December 18, 1995 12:00 PM

THEY WENT TO SCHOOL TOGETHER, studied martial arts together and, on occasion, chatted over cups of coffee. Yet when civil war swept the former Yugoslavia, enveloping the Bosnian town of Kozarac in the spring of 1992, Dusko Tadic, an ethnic Serb, turned on Emir Karabasic, a Bosnian Muslim. According to the testimony of 50 witnesses—which Tadic, 40 now under arrest in The Netherlands, denies—the former bar owner raped, tortured and murdered Muslim and Croat civilians. No single offense though, approached the savagery of what he did to Karabasic: In the garage of an “ethnic cleansing” concentration camp near Kozarac, Tadic allegedly forced a prisoner to bite off Karabasic’s testicles, then allowed his former neighbor to bleed to death.

As the first of 20,000 American GIs take up positions in Bosnia to enforce a peace treaty signed by Serbia, Bosnia and Croatia last month in Dayton, many Americans have yet to grasp the full horror of the atrocities suffered by civilians during four years of ethnic warfare in the Balkans. The United Nations’ International Criminal Tribunal for the former Yugoslavia, the first such tribunal since the Nazi trials at Nuremberg, has charged 45 Serbs (and seven Croats) with “crimes against humanity.” So far the Serbian government has refused to extradite any of the accused war criminals, and only one—Dusko Tadic a police auxiliary officer whose sadistic acts were apparently inspired by petty envy—is actually behind bars. With his televised trial due to begin next May, UN prosecutors are determined to get a conviction. “You have to start somewhere,” says DePaul University law professor M. Cherif Bassiouni, a former chairman of the UN commission investigating the crimes. “They have Tadic and they have the evidence.”

Ironically, the father of Kozarac’s most infamous son was a local hero. During World War II Stoja Tadic was a Serbian partisan fighter who helped rid the town of occupying troops from Nazi-controlled Croatia Thereafter, neighbors treated the Tadics with respect. Yet according to Dusko’s childhood friend Husein Besic, a Muslim, Stoja was a “bad father,” a hard drinker who “treated his family like soldiers.” Dusko, the youngest of four sons raised in a dirt-floor house, dropped out of school, had few friends and rarely dated. Neighbors say his marriage to Mira Vidovic, 35, a nurse, was arranged by their parents; they have two daughters, Valentina, 14, and Aleksanda, 5, who live with their mother in Bosnia. Tadic’s main interests were drawing and karate, in which he earned a black belt. “We were always afraid of him, ” says Besic. “He was almost always aggressive. He had to settle things by force. ”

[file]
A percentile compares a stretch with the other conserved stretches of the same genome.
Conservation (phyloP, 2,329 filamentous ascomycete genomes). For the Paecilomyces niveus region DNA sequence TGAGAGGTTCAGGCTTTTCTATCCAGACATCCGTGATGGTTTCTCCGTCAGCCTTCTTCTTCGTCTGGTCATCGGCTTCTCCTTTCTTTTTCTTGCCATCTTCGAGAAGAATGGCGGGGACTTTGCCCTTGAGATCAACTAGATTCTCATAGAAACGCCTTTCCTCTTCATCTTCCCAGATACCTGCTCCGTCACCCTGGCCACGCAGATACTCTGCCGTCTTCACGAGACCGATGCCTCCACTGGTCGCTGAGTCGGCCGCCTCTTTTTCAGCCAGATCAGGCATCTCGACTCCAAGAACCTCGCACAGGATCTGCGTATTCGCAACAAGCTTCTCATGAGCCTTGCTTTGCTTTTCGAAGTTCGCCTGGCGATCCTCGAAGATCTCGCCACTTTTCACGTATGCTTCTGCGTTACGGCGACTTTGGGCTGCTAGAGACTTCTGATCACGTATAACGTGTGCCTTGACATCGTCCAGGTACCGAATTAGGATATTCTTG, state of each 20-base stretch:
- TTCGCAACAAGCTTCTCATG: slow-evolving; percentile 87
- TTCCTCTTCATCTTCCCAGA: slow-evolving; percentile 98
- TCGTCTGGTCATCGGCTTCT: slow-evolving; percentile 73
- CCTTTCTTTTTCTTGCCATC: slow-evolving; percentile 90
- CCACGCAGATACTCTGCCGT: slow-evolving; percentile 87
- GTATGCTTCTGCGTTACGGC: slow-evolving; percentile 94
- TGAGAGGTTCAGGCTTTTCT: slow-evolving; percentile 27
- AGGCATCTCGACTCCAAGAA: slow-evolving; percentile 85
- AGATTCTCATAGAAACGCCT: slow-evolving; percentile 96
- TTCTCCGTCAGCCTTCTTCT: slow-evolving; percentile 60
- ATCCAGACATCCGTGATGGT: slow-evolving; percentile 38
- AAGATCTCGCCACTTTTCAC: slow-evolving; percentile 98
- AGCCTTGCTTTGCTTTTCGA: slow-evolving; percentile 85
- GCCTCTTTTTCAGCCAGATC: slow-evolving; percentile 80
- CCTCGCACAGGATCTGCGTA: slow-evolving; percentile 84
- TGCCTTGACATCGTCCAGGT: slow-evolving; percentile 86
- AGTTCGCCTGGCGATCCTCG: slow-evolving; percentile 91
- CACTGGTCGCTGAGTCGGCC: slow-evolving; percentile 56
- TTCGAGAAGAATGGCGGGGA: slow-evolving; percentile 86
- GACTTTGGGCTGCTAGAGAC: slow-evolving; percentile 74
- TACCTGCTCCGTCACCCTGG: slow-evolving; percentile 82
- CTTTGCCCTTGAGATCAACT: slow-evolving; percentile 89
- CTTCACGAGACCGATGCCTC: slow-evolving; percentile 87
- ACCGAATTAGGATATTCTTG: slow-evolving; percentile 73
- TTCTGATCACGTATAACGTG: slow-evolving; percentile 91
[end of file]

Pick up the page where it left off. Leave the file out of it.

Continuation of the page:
The civil war in the former Yugoslavia seemed to give Tadic a sense of purpose. In 1990 he was one of the first people in his town to join the nationalist, anti-Muslim Serbian Democratic Party. Many in Kozarac, then 90 percent Muslim, suspect Tadic was behind an abortive attempt to blow up the local Orthodox church in 1991, an-parently in the hope of inciting the town’s Serbs. Tadic opened a bar, reportedly with his party’s financial backing and wrote anti-Muslim articles for a Sarajevo newspaper.

When war erupted in Bosnia in 1992, Serbian troops overran Kozarac, destroying the mosques and nearly every Muslim-owned home. Hundreds of civilians were shot on the spot. Tadic says he left the town before the troops arrived, but survivors insist he was a frequent—and ruthless—visitor to the camps near Kozarac, where, the UN says, thousands of Muslims were murdered. Witnesses report that a uniformed Tadic often arrived in a gold Mercedes—reportedly confiscated from one of his victims—with no apparent purpose except to brutalize the inmates. At Omarska, one of about 800 squalid, makeshift camps in Bosnia, he committed most of his 36 alleged war crimes, including emptying a fire extinguisher into the mouth of an inmate and the July 1992 castration of Karabasic and two others. “So will you date Serbian women now?” Tadic allegedly asked one of the dying men Jasmin Hrnic, 27, a businessman.

Tadic emigrated to Germany after Omarska closed in August 1992, but last April police there turned him over to the UN tribunal in Holland. “There’s no doubt the events did happen,” says his lawyer Michail Wladimiroff. “The whole issue is whether it was Tadic or not.” Survivors among his alleged victims dismiss the mistaken-identity defense.

Many in Kozarac believe Tadic’s prosecution will aid the healing process, allowing communities riven by war to come together again. But others, like hotelier Tesma Elezovic, 47, are not optimistic. During a six-week stay at Omarska, Elezovic counted 4,000 Muslim corpses. “My uncle was hung from a tree by [Serbs]. They cut his head off and threw it in a river, ” she says. “And that was done by his next-door neighbor. Who can live with such people?”



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